Upon first getting out of the bus, I was led by John directly to the far back of his large shed where he opened a fridge packed full of beer and soda and proceeded to tell me all about his Chrysler New Yorker, his various collections, and all the different people he gets to meet when they stop to use his toilet in the field.  He pulled up chairs for us, offered us many gifts, and even sang along to some of his favorite songs (he would regularly grab the remote to his Bose speaker system and play whatever song he felt appropriate in the moment).  Eccentric, definitely, but crazy?  Not at all.  John struck me as a man who delights in simple pleasures, and loves to meet anyone who comes his way.  He is a collector of experiences, and a perfect person to meet on this Crusade adventure.

Our next stop was to see the redwoods in the Avenue of the Giants, a sight I have always wanted to see.  Needless to say, I found myself deeply in awe of the beauty of this place… but having been told by Sean that this is where they filmed Return of the Jedi, I was sorely disappointed that there were no Ewoks and speeder bikes.

Our second night was spent in Crescent City, which afforded us this beautiful view the next morning (see above). Day three would be spent driving up the Oregon coast, which is really beyond words in its beauty.  Much to our delight, Lady Blue behaved herself all day and managed to control her addictive desire to meet new mechanics in each major city.   That night we finally found ourselves in Portland, enjoying the warmth and hospitality of my friend Tom, slowly peeling off the layers of clothing that we wore to keep warm inside the bus.  Photolucida was the next day, and my adventures with Lady Blue were coming to a close.   I didn’t participate in the Portland pop-up, due to review appointments at Photolucida, and I have to admit, it felt a little strange to not be part of it.  It had been a total pleasure to be included on three legs of the Crusade and to be along for the ride between two of them (even if I never did get to drive the Lady). Jennifer and the Lady are headed to the Midwest and East Coast next.  If you’re in one of the remaining cities of the Crusade, don’t miss your chance to see what it’s all about, and even go home with some free art.

Kurt Simonson is a fine art photographer and professor based in Los Angeles.  He is also one of the best people on the planet.



On the road, meeting collectors

Today was a travel day - not slugging through the airport and dealing with luggage carts kind of travel day, but beautiful, open-road, California Redwoods to Oregon coast travel day. Crusading is pretty rad. On this leg of the trip, we have a photo dream team assembled with Sean Dana (SF pop-up) and Kurt Simonson (LA pop-up) on board, and we have been having a blast talking photo, stopping every few minutes to make pictures, and having loads of unplanned adventures. These activities all came together at once when we were driving through Willits, California this morning on our way north.  Sean mentioned once seeing a toilet in the middle of a field in that area, and how he had always regretted not stopping.  This led to a common photographer conversation, where we all lament those missed opportunities at what in hindsight we can say with certainty would have been the photo of a lifetime. (As a side-note, Michael David Murphy's project on this very topic, "Unphotographable" has been one of my most favorite for years - definitely take a look.)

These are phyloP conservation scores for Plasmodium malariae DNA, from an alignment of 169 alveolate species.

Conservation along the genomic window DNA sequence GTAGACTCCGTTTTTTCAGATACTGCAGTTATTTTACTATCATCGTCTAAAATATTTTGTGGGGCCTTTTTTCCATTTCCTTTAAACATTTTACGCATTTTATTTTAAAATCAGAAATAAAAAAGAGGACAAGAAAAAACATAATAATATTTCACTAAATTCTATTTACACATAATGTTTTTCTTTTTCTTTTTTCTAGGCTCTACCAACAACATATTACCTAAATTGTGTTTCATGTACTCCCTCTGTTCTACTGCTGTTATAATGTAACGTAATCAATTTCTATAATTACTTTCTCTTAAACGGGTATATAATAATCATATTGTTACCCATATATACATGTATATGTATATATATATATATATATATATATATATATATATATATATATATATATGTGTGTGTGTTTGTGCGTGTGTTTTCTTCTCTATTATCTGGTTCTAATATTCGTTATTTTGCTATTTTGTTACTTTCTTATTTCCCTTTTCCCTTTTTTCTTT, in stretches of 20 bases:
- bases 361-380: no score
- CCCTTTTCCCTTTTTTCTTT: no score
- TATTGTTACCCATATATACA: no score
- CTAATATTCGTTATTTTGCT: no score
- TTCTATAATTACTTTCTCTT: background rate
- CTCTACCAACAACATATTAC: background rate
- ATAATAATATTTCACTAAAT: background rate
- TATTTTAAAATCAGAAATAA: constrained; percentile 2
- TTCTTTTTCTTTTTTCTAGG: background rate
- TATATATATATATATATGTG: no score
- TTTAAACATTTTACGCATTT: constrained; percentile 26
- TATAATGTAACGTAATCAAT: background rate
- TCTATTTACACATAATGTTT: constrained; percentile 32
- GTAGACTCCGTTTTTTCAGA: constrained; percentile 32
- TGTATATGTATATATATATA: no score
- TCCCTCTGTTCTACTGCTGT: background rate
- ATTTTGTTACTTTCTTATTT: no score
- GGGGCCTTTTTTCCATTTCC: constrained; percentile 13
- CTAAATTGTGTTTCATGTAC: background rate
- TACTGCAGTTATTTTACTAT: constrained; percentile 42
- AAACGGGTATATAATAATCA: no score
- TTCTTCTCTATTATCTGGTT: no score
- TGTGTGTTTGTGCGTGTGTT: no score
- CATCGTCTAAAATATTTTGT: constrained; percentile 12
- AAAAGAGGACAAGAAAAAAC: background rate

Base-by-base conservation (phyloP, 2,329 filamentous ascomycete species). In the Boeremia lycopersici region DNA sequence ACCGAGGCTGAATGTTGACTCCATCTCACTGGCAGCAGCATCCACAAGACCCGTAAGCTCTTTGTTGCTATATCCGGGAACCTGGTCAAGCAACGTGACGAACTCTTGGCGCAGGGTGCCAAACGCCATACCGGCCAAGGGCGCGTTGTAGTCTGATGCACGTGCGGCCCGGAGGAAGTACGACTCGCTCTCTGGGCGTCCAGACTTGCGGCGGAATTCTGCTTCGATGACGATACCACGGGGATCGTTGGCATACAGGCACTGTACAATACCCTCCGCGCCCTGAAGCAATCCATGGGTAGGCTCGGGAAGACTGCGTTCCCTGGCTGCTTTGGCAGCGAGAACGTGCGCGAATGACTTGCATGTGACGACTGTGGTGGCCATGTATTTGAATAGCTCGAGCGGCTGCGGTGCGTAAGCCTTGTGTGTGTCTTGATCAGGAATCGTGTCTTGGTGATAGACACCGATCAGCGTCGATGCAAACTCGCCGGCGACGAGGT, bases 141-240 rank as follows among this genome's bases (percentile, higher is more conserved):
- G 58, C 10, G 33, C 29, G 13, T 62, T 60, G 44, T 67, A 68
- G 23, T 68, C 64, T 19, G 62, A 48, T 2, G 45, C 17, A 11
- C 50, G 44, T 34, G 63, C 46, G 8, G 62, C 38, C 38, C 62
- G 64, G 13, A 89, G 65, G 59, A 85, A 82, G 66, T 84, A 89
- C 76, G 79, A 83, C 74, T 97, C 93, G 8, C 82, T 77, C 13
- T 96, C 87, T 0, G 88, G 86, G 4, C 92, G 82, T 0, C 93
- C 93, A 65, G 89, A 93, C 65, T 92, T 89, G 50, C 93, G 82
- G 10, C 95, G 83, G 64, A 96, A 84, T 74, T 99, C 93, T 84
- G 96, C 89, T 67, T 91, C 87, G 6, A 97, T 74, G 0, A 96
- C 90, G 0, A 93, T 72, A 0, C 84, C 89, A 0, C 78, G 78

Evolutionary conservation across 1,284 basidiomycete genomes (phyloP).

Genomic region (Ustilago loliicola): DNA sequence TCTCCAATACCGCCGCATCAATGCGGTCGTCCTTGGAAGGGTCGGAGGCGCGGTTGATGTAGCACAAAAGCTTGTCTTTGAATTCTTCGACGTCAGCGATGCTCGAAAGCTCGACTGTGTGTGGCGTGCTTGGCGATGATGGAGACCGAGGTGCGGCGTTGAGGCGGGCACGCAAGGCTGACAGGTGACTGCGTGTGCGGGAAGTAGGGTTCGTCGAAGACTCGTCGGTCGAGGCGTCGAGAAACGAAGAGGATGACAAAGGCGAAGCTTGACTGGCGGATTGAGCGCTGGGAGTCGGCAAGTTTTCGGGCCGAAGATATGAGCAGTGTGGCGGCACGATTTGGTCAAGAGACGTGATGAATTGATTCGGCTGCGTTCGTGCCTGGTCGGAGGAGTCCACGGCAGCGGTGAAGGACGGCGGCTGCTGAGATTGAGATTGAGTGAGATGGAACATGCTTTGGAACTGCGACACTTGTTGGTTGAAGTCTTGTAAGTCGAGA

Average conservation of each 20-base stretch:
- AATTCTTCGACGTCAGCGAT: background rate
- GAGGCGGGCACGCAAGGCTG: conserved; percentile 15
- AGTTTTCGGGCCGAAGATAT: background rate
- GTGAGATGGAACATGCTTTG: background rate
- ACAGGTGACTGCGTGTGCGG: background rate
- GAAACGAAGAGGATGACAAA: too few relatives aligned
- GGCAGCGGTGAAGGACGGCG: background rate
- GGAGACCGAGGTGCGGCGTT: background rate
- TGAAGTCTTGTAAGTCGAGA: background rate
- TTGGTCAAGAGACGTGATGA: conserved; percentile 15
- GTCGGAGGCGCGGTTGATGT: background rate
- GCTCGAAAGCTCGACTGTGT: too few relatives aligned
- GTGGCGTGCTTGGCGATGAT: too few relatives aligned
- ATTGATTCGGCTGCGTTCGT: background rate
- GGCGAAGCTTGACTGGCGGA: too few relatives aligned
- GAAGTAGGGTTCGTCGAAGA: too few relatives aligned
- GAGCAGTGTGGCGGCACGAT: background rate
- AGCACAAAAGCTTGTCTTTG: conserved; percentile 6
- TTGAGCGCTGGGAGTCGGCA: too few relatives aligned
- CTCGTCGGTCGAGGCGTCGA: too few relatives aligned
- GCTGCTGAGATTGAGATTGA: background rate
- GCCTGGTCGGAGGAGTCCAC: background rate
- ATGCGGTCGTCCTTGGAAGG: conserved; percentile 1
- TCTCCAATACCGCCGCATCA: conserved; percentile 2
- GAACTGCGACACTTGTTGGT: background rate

Suddenly, we passed by the toilet field, gasped, and made a U-turn (or "flipped a bitch", as I just learned it is called - this Crusade is so educational!).  We pulled the Lady in front of a welding shop-turned eclectic assemblage of bizarre wares all housed in a barn-type building.  As it turns out, John, the owner of that place is also responsible for the toilet.  If you use it, you get to sign the toilet guest book!

We ended up spending over an hour with John, learning about his place, his four grown sons and seventeen grandkids, and how he likes to spend his time (apart from monitoring the toilet log).  Because he works quite a bit with a salvage yard, he collects a lot of different types of things he finds in old cars.  He is also unbelievably generous, and we each left with a new (to us) pair of sunglasses, a lapel pin of our choosing, a pocket knife, and a Mr. Potato Head arm.

But although John collects - gathers and stores is maybe a better way of describing it - lots of random items, what made me really think of him as a "collector" was his carefully curated assortment of noise-making metal parts.

In a special metal garden out front, John has collected all different shapes and sizes of metal cylinders, each of which makes a unique sound when hit.  At first glance it looks like a parts pile, but in actuality, this is John's collection.  He even has a fog horn or two to make you wish you had used the toilet across the way.

Last month I wrote a blog post titled, "Isn't Everyone a Collector?", where I made the point that we all collect something, and that the term "collector" in reference to art should not be considered intimidating or stuffy.  John is the perfect example of a collector.  He has found something he loves and has purposefully acquired pieces that make him happy.